Mark Zuckerberg

Mark ZuckerbergIt has been a rollercoaster this past week in terms of what tech giants have been up to and Clicked is here to break it down and make sense of it from Facebook’s apps going down, Instagram privacy blunder to the Apple, Qualcomm court dispute to why Intel is calling it quits on the 5G modem chips business with other tech news you might have missed and the added interesting reads to check out.

With Facebook, user privacy is a myth

Every day, new info and not usually in the interest of users come out of the giant social network and this time around, Mark Zuckerberg and other Facebook executives allegedly used user data to fight rivals and help friends as shown by leaked documents. Facebook execs discussed cutting off access to user data for a rival messaging app that was getting popular. In another scenario, Facebook gave Amazon extended access to user data since the e-commerce giant was spending money on Facebook ads and was partnering with them for the launch of their mobile device, the Fire smartphone.

This malpractice of data bargaining confirms that Facebook is more concerned with the financial implications of handling user data than the privacy implications – personal data is a business asset to them.

Early last week, Facebook was also found to have “unintentionally uploaded 1.5 million people’s email contacts(could be in the tens of millions) from users without their permission and knowledge when they first signed up.

Users were asked to provide their email passwords when they opened their accounts and this is how Facebook got users’ contact books. The harvested contacts were not only used for its friend recommendation engine but also to “improve ads”.

Action on this revelation is already up as the Irish Data Protection Commission has started engaging with Facebook concerning this recent revelation as it may have violated GDPR and other FTC consent decree in the EU and the US respectively.

Here’s another privacy mishap – Remember the time Facebook revealed that it had stored tens of millions of user passwords unencrypted on their servers – well, they updated the blog to include that they had stored the passwords of millions of Instagram users unencrypted – Facebook had earlier said it was tens of thousands of Instagram users – time to go change that password ASAP.

The social media giant is also getting in the business of voice assistants so you could say, “Hey Facebook” the company is already in talks with smart speaker companies as Facebook gets into the in-home hardware and will complement its Portal device which currently shipped with Amazon’s Alexa. Facebook’s assistant could also be used for the Oculus headsets or other future projects.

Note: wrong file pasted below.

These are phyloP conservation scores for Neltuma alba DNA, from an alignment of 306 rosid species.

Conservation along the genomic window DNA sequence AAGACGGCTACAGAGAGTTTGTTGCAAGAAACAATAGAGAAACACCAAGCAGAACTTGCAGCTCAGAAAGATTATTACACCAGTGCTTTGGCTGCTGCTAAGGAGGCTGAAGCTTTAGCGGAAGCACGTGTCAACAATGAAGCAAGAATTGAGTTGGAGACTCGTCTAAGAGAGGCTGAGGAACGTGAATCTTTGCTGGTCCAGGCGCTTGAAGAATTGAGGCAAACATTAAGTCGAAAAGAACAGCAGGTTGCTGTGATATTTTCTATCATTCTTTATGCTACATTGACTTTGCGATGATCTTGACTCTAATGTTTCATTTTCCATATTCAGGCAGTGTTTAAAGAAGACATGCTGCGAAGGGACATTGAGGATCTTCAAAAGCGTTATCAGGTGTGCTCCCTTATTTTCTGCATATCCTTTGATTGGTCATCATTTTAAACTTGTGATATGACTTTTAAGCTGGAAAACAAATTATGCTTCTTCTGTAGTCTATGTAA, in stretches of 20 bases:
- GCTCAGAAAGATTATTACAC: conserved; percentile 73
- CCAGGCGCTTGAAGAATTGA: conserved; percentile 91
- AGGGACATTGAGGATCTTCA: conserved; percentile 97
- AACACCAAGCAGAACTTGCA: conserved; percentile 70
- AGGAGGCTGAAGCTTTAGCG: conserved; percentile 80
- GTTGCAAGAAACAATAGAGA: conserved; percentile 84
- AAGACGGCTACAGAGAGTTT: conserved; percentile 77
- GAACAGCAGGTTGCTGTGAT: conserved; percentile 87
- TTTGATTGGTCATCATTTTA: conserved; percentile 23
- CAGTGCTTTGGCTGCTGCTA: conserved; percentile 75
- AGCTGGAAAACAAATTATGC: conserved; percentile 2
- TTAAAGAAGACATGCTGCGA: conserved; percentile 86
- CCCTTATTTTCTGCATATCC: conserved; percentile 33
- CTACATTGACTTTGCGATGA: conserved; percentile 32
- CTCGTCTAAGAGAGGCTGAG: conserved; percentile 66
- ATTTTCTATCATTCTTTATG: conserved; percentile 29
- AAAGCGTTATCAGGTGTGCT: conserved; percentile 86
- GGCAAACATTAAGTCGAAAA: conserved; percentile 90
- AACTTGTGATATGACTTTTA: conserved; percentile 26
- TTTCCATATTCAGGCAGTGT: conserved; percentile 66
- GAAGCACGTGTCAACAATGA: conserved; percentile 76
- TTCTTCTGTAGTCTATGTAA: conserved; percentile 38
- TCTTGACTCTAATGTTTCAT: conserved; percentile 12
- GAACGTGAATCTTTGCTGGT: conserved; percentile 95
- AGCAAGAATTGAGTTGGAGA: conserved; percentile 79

Interesting Reads:

Interesting Reads from Instagram:

Watch this TED talk where Carole Cadwalladr, the U.K. journalist who first exposed the Cambridge Analytica scandal goes on to blame Facebook and other tech giants for nothing less than the undoing of Western democracy. In the talk, she said she was using it to address the “gods of Silicon Valley.”

Apple settles with Qualcomm as Intel bows down to 5G smartphone modem business

Apple and Qualcomm have been in a bitter court dispute the past couple of months and the Cupertino-based tech giant finally agreed to settle and end all litigation between themselves. A licensing agreement was set that will see Qualcomm supply chipsets, including modems, for iPhones and other Apple products. This quick settlement is speculated to come after Intel called it quits on the 5G modem it was working on with Apple so as to supply the company as it prepares for a 5G iPhone.

Intel will now have to focus its efforts more on 4G and 5G modems for PCs, IoT smart home devices, as well as its broader 5G infrastructure business. This surprise deal changed the power balance in the chip industry but the Intel exit isn’t ideal for Apple too, since they would have preferred to have two modem chip suppliers instead of one.

Interesting Reads:

Twitter set to launch an experimental feature that would allow users to hide replies

This feature would let users hide replies that users felt didn’t contribute to a conversation and will launch in June. The feature would be experimental in that it could be changed or scrapped, based on feedback from users.

What is worrying is that this feature could silence dissenting opinions or worse, fact-checked clarifications by the original poster but the silver lining is that tweet replies from trolls will be tucked away out of view the way Facebook and Instagram give you the option to delete comments from trolls. Hopefully, this leads to healthy interactions on the platform.

Twitter is also announced that it is working to increase safety for its users and solve issues around online abuse.

Twitter admitted that there is more to do and will continue to share its progress in the future.

Interesting Reads:

Watch Jack Dorsey’s TED talk here:

In Case You Missed It

Introducing Frankie G! (Class Project) from r/gatech

Parting Shot/Tweet

Clicked is a weekly roundup of tech news that made headlines, interesting reads and memes from the past week.


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